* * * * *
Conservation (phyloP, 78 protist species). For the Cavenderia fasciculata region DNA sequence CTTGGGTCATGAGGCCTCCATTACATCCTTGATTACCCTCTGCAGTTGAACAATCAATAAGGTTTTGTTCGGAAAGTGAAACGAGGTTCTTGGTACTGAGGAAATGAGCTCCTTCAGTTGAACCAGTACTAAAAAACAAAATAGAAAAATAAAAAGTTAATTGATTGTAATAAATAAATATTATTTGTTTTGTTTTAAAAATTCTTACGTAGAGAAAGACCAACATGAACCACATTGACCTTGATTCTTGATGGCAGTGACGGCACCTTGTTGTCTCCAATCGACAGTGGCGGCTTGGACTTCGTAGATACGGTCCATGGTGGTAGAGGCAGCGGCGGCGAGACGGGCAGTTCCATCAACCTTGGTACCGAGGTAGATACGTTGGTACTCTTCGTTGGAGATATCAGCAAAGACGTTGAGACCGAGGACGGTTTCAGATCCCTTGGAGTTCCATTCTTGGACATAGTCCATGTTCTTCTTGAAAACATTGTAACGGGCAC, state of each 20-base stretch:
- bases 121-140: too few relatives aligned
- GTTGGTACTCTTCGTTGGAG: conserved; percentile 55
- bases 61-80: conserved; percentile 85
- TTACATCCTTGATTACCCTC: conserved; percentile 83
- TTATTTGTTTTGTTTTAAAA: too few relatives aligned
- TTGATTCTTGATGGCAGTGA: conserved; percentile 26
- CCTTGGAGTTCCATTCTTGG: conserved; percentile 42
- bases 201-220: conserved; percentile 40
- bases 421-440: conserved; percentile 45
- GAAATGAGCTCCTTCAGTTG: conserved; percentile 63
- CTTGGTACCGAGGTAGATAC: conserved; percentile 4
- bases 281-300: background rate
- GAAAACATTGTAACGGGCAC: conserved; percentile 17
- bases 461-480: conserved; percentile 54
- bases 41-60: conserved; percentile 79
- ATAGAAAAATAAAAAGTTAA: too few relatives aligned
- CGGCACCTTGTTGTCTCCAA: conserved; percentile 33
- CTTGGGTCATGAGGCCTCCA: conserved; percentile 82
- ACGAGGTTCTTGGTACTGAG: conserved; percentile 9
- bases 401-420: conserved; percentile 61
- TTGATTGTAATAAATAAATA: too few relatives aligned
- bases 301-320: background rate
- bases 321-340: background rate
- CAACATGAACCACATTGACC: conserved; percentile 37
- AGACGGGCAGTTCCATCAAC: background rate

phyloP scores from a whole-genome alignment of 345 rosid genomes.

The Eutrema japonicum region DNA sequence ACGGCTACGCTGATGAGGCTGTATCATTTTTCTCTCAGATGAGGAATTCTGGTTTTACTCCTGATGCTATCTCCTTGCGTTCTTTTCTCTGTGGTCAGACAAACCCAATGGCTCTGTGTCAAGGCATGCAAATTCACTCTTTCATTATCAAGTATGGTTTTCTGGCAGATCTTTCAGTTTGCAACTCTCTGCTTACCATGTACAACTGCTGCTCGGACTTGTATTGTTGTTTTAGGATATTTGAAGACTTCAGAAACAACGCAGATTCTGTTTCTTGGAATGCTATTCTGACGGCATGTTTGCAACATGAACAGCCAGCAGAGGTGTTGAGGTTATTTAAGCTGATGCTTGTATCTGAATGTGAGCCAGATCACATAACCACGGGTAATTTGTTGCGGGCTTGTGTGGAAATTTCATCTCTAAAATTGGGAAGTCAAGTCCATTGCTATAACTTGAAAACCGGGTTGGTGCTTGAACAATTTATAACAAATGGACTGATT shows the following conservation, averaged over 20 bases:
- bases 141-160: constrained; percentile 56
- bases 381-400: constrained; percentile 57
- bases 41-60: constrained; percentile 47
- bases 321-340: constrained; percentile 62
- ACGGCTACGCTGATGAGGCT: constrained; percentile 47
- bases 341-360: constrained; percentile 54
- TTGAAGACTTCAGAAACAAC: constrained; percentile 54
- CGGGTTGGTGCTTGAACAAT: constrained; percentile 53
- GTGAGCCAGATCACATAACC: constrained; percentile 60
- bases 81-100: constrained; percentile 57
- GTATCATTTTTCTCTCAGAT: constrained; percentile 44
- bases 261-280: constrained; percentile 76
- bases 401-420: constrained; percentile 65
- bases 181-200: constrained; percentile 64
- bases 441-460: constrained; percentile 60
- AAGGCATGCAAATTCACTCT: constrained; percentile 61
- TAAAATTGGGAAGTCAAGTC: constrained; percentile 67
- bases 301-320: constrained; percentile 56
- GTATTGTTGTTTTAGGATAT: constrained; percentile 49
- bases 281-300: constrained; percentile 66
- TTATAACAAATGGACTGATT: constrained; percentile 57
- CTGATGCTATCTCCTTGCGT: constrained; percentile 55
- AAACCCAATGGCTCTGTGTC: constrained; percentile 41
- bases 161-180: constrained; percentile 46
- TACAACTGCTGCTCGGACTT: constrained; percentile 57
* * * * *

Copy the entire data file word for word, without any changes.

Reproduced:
Conservation (phyloP, 78 protist species). For the Cavenderia fasciculata region DNA sequence CTTGGGTCATGAGGCCTCCATTACATCCTTGATTACCCTCTGCAGTTGAACAATCAATAAGGTTTTGTTCGGAAAGTGAAACGAGGTTCTTGGTACTGAGGAAATGAGCTCCTTCAGTTGAACCAGTACTAAAAAACAAAATAGAAAAATAAAAAGTTAATTGATTGTAATAAATAAATATTATTTGTTTTGTTTTAAAAATTCTTACGTAGAGAAAGACCAACATGAACCACATTGACCTTGATTCTTGATGGCAGTGACGGCACCTTGTTGTCTCCAATCGACAGTGGCGGCTTGGACTTCGTAGATACGGTCCATGGTGGTAGAGGCAGCGGCGGCGAGACGGGCAGTTCCATCAACCTTGGTACCGAGGTAGATACGTTGGTACTCTTCGTTGGAGATATCAGCAAAGACGTTGAGACCGAGGACGGTTTCAGATCCCTTGGAGTTCCATTCTTGGACATAGTCCATGTTCTTCTTGAAAACATTGTAACGGGCAC, state of each 20-base stretch:
- bases 121-140: too few relatives aligned
- GTTGGTACTCTTCGTTGGAG: conserved; percentile 55
- bases 61-80: conserved; percentile 85
- TTACATCCTTGATTACCCTC: conserved; percentile 83
- TTATTTGTTTTGTTTTAAAA: too few relatives aligned
- TTGATTCTTGATGGCAGTGA: conserved; percentile 26
- CCTTGGAGTTCCATTCTTGG: conserved; percentile 42
- bases 201-220: conserved; percentile 40
- bases 421-440: conserved; percentile 45
- GAAATGAGCTCCTTCAGTTG: conserved; percentile 63
- CTTGGTACCGAGGTAGATAC: conserved; percentile 4
- bases 281-300: background rate
- GAAAACATTGTAACGGGCAC: conserved; percentile 17
- bases 461-480: conserved; percentile 54
- bases 41-60: conserved; percentile 79
- ATAGAAAAATAAAAAGTTAA: too few relatives aligned
- CGGCACCTTGTTGTCTCCAA: conserved; percentile 33
- CTTGGGTCATGAGGCCTCCA: conserved; percentile 82
- ACGAGGTTCTTGGTACTGAG: conserved; percentile 9
- bases 401-420: conserved; percentile 61
- TTGATTGTAATAAATAAATA: too few relatives aligned
- bases 301-320: background rate
- bases 321-340: background rate
- CAACATGAACCACATTGACC: conserved; percentile 37
- AGACGGGCAGTTCCATCAAC: background rate

phyloP scores from a whole-genome alignment of 345 rosid genomes.

The Eutrema japonicum region DNA sequence ACGGCTACGCTGATGAGGCTGTATCATTTTTCTCTCAGATGAGGAATTCTGGTTTTACTCCTGATGCTATCTCCTTGCGTTCTTTTCTCTGTGGTCAGACAAACCCAATGGCTCTGTGTCAAGGCATGCAAATTCACTCTTTCATTATCAAGTATGGTTTTCTGGCAGATCTTTCAGTTTGCAACTCTCTGCTTACCATGTACAACTGCTGCTCGGACTTGTATTGTTGTTTTAGGATATTTGAAGACTTCAGAAACAACGCAGATTCTGTTTCTTGGAATGCTATTCTGACGGCATGTTTGCAACATGAACAGCCAGCAGAGGTGTTGAGGTTATTTAAGCTGATGCTTGTATCTGAATGTGAGCCAGATCACATAACCACGGGTAATTTGTTGCGGGCTTGTGTGGAAATTTCATCTCTAAAATTGGGAAGTCAAGTCCATTGCTATAACTTGAAAACCGGGTTGGTGCTTGAACAATTTATAACAAATGGACTGATT shows the following conservation, averaged over 20 bases:
- bases 141-160: constrained; percentile 56
- bases 381-400: constrained; percentile 57
- bases 41-60: constrained; percentile 47
- bases 321-340: constrained; percentile 62
- ACGGCTACGCTGATGAGGCT: constrained; percentile 47
- bases 341-360: constrained; percentile 54
- TTGAAGACTTCAGAAACAAC: constrained; percentile 54
- CGGGTTGGTGCTTGAACAAT: constrained; percentile 53
- GTGAGCCAGATCACATAACC: constrained; percentile 60
- bases 81-100: constrained; percentile 57
- GTATCATTTTTCTCTCAGAT: constrained; percentile 44
- bases 261-280: constrained; percentile 76
- bases 401-420: constrained; percentile 65
- bases 181-200: constrained; percentile 64
- bases 441-460: constrained; percentile 60
- AAGGCATGCAAATTCACTCT: constrained; percentile 61
- TAAAATTGGGAAGTCAAGTC: constrained; percentile 67
- bases 301-320: constrained; percentile 56
- GTATTGTTGTTTTAGGATAT: constrained; percentile 49
- bases 281-300: constrained; percentile 66
- TTATAACAAATGGACTGATT: constrained; percentile 57
- CTGATGCTATCTCCTTGCGT: constrained; percentile 55
- AAACCCAATGGCTCTGTGTC: constrained; percentile 41
- bases 161-180: constrained; percentile 46
- TACAACTGCTGCTCGGACTT: constrained; percentile 57